By Tim Munro
This season, the St. Louis Symphony Youth Orchestra celebrates its 50th birthday. In honor of the anniversary, I talked to the YO’s founder, Conductor Laureate Leonard Slatkin, about his memories of the ensemble’s earliest days. Note: Questions have been removed, and responses have been edited for length and clarity.
In 1968, I began my association with the St. Louis Symphony Orchestra as Assistant Conductor. When I arrived, I was very surprised to learn that there wasn’t a youth orchestra for the city, since most major cities had some sort of youth orchestra.
I was a member of a couple [of youth orchestras] when I was playing viola in Los Angeles. So I knew firsthand what playing with other young musicians meant: coming together, making music together. Learning the joy of creating music as an ensemble.
Within the first few weeks, I searched for a way to set up a youth orchestra in St. Louis. It took a lot of organization. The group that has become the Symphony Volunteer Association got behind the idea and raised the necessary funds. The orchestra donated the use of the hall, and we announced the project.
We had about 550 applicants [in that first year], and I think we accepted maybe 120. There was a stipulation that I put in, that anybody in the youth orchestra had to be part of their school’s music program.
Three young people came from schools where there was no music program. What happened was that each of those schools created a music program in their schools. That’s how much it meant, to give the school a sense of pride, that their student had made it into something important.
That first rehearsal arrives. All these young people and parents arrived. One player came from about 120 miles away.
We started with the Stokowski transcription of the Bach Passacaglia and Fugue in C minor. I cannot remember a moment in my whole life that meant as much as that moment. Here was something that hadn’t existed before.
That spirit present at the first rehearsal—that same energy—continues to this day. [And to celebrate the anniversary of that first YO rehearsal,] I’m writing a piece for YO based on that very first piece that we rehearsed. It’s called Bacchanalia.
It was a fledgling group. We were trying to figure out who they were, what they would do. With rehearsals on Saturday, sometimes the winds and brass would be required to play for the football games at their high school. We didn’t want anybody to disrupt the activities of the school.
Selling an idea
Nobody knew quite what to make of this group—what it really meant. A lot of my job was selling it as something important and valuable.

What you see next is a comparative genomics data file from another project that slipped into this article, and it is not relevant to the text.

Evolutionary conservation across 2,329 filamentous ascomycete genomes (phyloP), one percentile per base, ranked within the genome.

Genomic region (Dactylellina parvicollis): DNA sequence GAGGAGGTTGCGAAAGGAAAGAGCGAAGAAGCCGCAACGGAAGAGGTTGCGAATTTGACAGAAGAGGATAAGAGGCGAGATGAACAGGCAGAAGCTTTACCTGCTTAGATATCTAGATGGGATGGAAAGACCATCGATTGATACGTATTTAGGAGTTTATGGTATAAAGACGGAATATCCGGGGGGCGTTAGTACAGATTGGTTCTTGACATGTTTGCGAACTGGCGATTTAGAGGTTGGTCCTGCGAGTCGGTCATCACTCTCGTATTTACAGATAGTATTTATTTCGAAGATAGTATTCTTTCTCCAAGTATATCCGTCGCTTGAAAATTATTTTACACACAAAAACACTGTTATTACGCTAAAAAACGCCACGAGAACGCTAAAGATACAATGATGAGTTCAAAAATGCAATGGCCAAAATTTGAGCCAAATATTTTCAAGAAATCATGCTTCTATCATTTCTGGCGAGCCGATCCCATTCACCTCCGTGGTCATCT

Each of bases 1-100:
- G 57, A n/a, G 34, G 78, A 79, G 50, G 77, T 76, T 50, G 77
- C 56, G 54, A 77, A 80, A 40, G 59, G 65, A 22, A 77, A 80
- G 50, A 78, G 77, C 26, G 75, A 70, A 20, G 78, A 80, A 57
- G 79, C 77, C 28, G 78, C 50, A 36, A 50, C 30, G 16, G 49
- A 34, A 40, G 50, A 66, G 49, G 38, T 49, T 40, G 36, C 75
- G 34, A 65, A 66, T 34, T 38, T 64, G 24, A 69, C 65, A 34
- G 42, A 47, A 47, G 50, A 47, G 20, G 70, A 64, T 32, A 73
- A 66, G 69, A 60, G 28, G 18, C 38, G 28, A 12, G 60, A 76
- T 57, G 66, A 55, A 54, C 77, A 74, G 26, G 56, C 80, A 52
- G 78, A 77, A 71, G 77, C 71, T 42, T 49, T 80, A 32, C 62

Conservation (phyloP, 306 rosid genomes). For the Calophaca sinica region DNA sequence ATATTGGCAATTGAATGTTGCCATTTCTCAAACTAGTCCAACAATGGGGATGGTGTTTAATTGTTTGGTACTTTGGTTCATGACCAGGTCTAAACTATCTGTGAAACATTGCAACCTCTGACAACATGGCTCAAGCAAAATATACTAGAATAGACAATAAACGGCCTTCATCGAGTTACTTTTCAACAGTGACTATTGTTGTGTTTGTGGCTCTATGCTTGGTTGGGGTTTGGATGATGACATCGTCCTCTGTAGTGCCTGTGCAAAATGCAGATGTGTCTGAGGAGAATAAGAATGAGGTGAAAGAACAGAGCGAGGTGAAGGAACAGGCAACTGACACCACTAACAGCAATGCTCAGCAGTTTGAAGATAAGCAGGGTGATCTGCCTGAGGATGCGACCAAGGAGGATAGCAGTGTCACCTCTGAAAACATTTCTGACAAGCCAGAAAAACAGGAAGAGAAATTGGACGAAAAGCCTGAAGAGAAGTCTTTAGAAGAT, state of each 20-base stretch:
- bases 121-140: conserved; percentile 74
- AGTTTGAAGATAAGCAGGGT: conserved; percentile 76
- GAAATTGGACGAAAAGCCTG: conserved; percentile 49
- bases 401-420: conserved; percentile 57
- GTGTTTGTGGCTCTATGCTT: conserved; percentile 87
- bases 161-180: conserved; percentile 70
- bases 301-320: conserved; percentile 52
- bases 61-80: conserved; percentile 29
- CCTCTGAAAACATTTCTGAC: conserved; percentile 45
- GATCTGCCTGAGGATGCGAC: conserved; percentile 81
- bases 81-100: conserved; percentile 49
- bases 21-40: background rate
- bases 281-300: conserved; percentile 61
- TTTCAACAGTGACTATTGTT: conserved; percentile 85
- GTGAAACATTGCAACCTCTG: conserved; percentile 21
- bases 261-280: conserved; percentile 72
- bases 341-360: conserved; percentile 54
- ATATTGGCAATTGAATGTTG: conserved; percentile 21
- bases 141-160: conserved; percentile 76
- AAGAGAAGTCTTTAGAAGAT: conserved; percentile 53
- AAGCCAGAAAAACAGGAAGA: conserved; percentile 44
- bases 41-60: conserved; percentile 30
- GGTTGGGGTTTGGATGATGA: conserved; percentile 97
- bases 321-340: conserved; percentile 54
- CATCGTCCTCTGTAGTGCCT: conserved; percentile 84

I remember explaining, as I still do, that these young people may not go into music or the arts in their careers. [But these players] learn the spirit of real teamwork and cooperation: how to be part of a group, to create something for an audience.
These young people have a chance to understand people from different backgrounds—in wanting to be a part of something, they learn from those around them.
Heroes behind the scenes
The administrators faced the greatest challenges. They had to become mothers and fathers and psychologists and teachers. Young people have growing pains, and those things affect them onstage.
The original manager, Edith Hoagland, was a mother to all of them. She was concerned about every young person’s personal life as well as their musical life. And they loved her. I think they would tell her about their uncertainties, things they weren’t sure about confiding in others.
The SLSO’s Music Director at the time, Walter Susskind, would come and work with the YO. Gradually, the SLSO’s guest conductors would come and work with them.
It’s a whole different way of working. You have to change your rehearsal technique: you become more of a teacher; you have to gauge the strength of the orchestra, because it changes each year. You have to build the confidence with the young people and the audience that comes to hear them.
The ensemble continued, year after year. The financial support became better. The public took to it; the youth orchestra has become very important in this community.
Now, each year, I conduct a rehearsal, and the level has improved so much. Some of the musicians who are youngsters in the YO have gone on to become members of orchestras around the world, including several in the SLSO.
Most of us don’t remember much from our formative years, but everyone remembers being in a youth orchestra. It remains the greatest joy for those young people to have made music together, to have understood this special world.
This article appears in the January 2020 Playbill.